Since the Blair Witch Project, the three original stars have returned to relative obscurity, with only Donahue making a blip on the Hollywood radar two years ago in the romantic comedy "Boys and Girls" starring Freddie Prinze Jr. While their lawyer has advised the trio not to comment on this case, they discussed the damage of the use of their names and images in "Book of Shadows" in depositions.

"The very presence of our names, pictures, portraits and voices in, and in connection with, Blair Witch 2 creates confusion," said Donahue in her deposition. "People believed I was involved and I had to individually, with each person that asked me, set the record straight."

Her co-stars reported similar incidents and Williams blames the confusion in part for his career woes.

"To bring my image back up in that light seemed to sort of take me back into that whole frame of time where I was the Blair Witch guy," said Williams, whose last major role was two years ago in an unreleased indie film. "I was the kid that they didn't know whether or not he was acting."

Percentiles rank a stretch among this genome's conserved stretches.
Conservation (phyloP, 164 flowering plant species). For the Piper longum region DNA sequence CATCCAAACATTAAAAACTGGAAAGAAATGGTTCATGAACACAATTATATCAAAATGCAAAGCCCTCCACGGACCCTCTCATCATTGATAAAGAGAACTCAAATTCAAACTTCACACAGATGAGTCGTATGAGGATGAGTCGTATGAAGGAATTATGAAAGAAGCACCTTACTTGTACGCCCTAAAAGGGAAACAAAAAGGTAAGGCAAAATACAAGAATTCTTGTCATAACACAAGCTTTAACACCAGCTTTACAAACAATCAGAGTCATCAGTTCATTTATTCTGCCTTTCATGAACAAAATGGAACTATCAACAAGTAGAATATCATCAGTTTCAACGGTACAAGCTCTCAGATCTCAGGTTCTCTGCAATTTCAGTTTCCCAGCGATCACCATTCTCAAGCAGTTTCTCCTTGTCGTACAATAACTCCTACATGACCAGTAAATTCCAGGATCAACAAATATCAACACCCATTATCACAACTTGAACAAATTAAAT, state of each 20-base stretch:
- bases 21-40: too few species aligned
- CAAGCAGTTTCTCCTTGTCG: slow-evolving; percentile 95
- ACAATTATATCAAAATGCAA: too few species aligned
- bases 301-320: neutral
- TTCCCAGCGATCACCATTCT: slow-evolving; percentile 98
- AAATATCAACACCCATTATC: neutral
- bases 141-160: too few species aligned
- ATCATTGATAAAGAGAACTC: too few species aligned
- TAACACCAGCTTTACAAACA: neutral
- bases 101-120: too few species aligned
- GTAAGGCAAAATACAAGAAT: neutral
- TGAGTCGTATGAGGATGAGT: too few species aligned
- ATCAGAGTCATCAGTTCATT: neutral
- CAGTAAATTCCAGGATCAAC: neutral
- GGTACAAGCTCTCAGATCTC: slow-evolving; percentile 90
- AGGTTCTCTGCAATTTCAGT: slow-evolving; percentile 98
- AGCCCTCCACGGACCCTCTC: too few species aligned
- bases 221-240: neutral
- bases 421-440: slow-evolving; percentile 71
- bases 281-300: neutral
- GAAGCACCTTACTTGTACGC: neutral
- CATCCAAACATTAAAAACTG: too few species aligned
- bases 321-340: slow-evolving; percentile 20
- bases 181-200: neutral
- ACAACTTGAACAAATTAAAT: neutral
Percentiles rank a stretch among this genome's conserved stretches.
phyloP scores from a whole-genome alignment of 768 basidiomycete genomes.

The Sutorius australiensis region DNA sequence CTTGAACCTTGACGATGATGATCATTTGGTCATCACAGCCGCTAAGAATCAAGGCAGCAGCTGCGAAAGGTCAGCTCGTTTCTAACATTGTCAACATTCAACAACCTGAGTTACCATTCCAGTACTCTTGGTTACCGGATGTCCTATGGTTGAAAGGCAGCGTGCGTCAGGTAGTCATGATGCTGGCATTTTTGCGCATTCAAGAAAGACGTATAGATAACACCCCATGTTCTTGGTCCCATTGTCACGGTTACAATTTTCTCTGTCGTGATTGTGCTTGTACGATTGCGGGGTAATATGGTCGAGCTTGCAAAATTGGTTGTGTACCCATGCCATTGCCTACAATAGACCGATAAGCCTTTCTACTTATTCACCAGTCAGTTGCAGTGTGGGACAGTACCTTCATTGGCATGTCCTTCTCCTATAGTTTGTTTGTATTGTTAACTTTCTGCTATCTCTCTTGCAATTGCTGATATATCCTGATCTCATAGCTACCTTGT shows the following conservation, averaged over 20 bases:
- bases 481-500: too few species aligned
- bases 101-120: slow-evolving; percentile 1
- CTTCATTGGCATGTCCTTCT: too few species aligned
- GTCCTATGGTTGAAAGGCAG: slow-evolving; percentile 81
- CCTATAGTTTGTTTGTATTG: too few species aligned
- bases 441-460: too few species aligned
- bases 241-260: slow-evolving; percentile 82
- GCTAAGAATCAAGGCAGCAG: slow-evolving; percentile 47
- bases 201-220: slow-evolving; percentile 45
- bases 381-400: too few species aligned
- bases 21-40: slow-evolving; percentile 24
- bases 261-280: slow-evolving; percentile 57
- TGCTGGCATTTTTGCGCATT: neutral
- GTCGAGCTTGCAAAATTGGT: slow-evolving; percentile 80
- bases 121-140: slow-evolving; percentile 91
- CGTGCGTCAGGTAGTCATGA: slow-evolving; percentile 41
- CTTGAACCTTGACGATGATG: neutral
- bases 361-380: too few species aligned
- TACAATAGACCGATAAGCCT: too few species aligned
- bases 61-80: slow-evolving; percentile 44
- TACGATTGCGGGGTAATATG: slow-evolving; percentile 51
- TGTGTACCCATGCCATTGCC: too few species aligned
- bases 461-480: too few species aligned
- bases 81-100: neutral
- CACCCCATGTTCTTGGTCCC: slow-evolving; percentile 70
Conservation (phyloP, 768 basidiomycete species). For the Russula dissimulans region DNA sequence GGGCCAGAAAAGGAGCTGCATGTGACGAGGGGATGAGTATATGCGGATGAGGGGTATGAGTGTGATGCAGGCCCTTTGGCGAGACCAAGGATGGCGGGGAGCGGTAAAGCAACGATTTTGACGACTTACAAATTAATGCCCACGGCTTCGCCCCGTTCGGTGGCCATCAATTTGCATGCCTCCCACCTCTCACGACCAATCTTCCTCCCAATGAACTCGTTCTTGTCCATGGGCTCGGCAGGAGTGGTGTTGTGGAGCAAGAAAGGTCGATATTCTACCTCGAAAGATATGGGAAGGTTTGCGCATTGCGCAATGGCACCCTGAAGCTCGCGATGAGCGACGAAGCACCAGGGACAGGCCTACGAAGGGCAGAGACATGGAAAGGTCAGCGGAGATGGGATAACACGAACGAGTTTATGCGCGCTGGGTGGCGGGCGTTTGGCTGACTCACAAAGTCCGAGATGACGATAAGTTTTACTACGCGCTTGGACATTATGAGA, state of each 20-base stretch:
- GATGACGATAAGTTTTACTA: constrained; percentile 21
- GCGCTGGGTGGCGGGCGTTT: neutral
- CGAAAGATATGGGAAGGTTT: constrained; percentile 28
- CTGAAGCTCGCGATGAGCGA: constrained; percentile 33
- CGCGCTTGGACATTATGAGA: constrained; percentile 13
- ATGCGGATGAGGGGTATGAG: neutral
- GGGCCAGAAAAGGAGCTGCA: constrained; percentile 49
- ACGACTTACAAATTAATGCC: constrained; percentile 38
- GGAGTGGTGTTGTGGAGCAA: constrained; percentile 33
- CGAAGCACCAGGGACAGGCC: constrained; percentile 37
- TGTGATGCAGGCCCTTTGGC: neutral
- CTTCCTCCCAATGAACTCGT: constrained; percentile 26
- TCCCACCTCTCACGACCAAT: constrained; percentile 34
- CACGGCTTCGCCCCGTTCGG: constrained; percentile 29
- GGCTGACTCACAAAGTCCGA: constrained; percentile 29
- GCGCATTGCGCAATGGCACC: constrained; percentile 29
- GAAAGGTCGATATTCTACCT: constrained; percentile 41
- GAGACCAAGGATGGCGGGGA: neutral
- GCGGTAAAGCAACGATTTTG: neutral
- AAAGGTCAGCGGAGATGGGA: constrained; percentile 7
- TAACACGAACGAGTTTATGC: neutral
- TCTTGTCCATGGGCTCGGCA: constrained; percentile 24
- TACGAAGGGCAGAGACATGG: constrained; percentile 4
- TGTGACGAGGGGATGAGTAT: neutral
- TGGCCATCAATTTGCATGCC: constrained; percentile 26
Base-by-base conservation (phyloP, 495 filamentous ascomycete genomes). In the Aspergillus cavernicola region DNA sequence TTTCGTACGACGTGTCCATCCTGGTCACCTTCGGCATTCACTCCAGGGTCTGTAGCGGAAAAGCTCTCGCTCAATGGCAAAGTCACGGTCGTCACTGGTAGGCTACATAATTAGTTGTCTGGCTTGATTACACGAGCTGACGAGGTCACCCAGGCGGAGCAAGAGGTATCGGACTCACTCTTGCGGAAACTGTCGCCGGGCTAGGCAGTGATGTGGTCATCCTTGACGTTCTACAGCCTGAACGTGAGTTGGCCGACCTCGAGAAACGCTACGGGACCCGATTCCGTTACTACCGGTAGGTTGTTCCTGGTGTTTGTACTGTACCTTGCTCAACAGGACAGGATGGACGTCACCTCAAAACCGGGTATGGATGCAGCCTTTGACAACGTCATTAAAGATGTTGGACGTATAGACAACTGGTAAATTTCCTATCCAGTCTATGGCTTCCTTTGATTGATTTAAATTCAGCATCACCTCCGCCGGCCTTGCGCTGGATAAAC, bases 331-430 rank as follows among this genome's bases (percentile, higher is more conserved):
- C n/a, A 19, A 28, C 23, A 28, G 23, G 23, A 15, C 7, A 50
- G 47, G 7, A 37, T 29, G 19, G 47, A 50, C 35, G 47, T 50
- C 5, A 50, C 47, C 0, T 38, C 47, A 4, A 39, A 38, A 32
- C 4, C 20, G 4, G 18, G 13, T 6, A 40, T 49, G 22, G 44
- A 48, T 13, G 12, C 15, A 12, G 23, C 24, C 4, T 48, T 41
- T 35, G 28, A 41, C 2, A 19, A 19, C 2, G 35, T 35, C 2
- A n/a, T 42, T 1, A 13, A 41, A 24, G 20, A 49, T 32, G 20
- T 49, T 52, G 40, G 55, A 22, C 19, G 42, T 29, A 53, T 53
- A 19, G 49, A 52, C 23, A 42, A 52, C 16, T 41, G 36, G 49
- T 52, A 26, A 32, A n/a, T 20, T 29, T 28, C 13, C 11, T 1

Hoffman rejects Artisan's assertion that his struggling clients, whose contracts entitled them to a share of Blair Witch profits, are simply after a bigger piece of the pie.

"The compensation they finally received was not unsubstantial," he said. "I think they were quite pleased. If Artisan had never used them in the sequel there never would have been a lawsuit."

The Blair Witch franchise has had its share of legal troubles already, with Artisan paying the makers of the original a reported $25 million to $30 million last year to settle a dispute over profits. And while its no Oscar, this latest round of litigation may be a Hollywood distinction worth having.

"If you have a successful film you are going to have lawsuits," said attorney Schuyler Moore. "Lawsuits are a badge of success whether you are a big studio or a small studio."